Home / Technology / WWDC 2021: Apple’s big developer conference tries to bypass setbacks

WWDC 2021: Apple’s big developer conference tries to bypass setbacks



For more than a decade, apple (AAPL) app developers have exposed themselves to strict payment restrictions, strict app approval processes and powerful 30% commissions on in-app transactions, all with the promise of reaching a large and growing audience of iPhone and iPad owners.
But Apple’s latest worldwide developer conference, which focuses primarily on software updates, began Monday after months of tensions – and a high-profile trial – over the limitations the App Store is forcing developers to follow. Antitrust regulators and lawmakers in several countries, including the United States, are now investigating how the company operates the App Store. And app manufacturers are talking too.
Monday, minutes before WWDC starts, Facebook (FB) CEO Mark Zuckerberg, who has often spread with Apple, announced that the social network would not take a cut from content creators on the platform for at least the next 18 months. In the process, he took a swipe at Apple.
“To help more creators earn a living on our platforms, we will keep paid online events, fan subscriptions, brands and our upcoming independent news products free for creators until 2023,” Zuckerberg said in a Facebook post. “And when we introduce a revenue share, it will be less than 30% that Apple and others take.”

Zuckerberg also said that Facebook will launch a “payout interface” to help creators see how much money they are losing on fees from companies like Apple and Google.

Days earlier, Marco Arment, a leading Apple developer behind the podcast app Overcast and founder of the online bookmarking service Instapaper, beat the company’s management in a blog post to try to extract money from developers, even though Apple makes huge profits from hardware sales.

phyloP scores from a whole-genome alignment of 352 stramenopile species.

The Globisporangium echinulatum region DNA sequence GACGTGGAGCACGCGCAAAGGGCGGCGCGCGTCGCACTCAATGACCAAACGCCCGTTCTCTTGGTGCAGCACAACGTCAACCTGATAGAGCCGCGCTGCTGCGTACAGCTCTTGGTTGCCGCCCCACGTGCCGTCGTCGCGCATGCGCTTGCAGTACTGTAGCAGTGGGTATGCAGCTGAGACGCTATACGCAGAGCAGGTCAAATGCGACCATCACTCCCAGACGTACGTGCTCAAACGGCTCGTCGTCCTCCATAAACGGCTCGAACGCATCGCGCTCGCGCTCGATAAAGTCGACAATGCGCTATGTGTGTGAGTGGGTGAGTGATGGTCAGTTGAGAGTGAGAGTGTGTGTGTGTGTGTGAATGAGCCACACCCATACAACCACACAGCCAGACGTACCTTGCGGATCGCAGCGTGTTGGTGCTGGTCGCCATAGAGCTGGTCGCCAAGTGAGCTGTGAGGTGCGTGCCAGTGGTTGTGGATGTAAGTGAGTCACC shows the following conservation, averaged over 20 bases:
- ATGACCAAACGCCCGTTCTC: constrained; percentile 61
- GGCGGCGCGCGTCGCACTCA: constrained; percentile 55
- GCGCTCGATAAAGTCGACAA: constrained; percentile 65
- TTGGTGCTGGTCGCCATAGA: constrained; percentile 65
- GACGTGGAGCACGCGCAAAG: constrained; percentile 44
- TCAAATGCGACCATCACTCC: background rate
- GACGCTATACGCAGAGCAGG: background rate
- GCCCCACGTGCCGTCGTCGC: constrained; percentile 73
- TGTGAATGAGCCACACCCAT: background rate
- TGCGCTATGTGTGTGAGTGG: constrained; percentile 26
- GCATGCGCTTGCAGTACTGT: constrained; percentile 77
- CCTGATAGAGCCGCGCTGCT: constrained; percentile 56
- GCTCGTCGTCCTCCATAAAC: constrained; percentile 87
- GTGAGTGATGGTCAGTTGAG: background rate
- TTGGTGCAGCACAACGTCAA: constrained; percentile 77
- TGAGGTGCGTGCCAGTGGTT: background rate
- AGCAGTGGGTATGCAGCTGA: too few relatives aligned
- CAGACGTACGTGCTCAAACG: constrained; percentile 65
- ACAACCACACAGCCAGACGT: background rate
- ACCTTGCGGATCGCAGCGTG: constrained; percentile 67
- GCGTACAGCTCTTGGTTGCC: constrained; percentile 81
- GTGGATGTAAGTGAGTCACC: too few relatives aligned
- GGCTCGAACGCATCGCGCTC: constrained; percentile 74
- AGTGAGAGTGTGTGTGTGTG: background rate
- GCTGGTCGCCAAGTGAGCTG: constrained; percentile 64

“But to bully and gaslight developers into thinking we need to kiss Apple’s feet to allow us to add billions of dollars of value to their platform is not only greedy, stingy and morally reprehensible, but deeply insulting,” he said.

The criticism hit the underlying power dynamic between Apple and the developer community: developers rely on Apple to reach users, but Apple depends on developers to build apps that help attract users.

As Arment put it: “Without our apps, the iPhone has little value for most of its customers today.”

Rising tension

The commission Apple accuses developers of in-app purchases has long been controversial and under control, but tensions peaked recently when Epic Games, the maker of the popular video game Fortnite, sued Apple in federal court.
Epic accuses Apple of exercising monopolistic control over its “fenced-in garden” iOS operating system, claiming that app makers will be forced to impose strict restrictions if they want access to hundreds of millions of iPhone and iPad users. Apple claims that there are several other places users can buy apps, and that the commission is helping the company make the devices better and more secure. A verdict in the trial, which ended on May 24, is expected in the coming months.

Epic’s lawsuit brought forward many of the developers’ problems with Apple, and tensions are still simmering against the background of this week’s WWDC.

David Baszucki, CEO of Roblox, another gaming platform mentioned several times during the Apple Epic trial, expressed support for lowering the app commissions in an interview with Axios published on the eve of WWDC.